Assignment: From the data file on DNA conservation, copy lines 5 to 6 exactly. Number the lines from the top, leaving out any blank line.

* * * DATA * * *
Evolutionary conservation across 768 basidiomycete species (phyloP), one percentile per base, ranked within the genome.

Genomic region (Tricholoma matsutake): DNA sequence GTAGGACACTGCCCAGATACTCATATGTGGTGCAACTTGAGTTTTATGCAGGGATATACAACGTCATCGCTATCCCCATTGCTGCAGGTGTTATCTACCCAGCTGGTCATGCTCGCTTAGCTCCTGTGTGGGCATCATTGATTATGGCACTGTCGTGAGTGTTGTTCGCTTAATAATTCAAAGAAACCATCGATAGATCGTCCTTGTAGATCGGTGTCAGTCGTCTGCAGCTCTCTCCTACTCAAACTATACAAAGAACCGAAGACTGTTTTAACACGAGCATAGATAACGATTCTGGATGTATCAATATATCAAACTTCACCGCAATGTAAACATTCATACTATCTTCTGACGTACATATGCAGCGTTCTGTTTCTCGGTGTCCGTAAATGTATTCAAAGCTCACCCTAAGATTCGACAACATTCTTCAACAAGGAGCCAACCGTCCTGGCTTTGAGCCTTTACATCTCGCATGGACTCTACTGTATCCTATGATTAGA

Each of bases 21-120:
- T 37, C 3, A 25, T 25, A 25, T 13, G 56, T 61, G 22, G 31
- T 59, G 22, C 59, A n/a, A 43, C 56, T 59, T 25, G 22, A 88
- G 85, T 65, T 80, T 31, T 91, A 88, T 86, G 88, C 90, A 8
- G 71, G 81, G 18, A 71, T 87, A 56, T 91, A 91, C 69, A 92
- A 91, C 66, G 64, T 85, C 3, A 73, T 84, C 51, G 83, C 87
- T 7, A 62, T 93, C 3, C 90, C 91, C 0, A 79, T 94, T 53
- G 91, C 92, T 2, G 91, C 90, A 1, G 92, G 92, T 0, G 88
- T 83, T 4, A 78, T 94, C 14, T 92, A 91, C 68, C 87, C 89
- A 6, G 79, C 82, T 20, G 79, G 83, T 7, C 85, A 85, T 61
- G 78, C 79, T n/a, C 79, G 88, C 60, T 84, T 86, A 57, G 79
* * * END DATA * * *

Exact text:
- T 59, G 22, C 59, A n/a, A 43, C 56, T 59, T 25, G 22, A 88
- G 85, T 65, T 80, T 31, T 91, A 88, T 86, G 88, C 90, A 8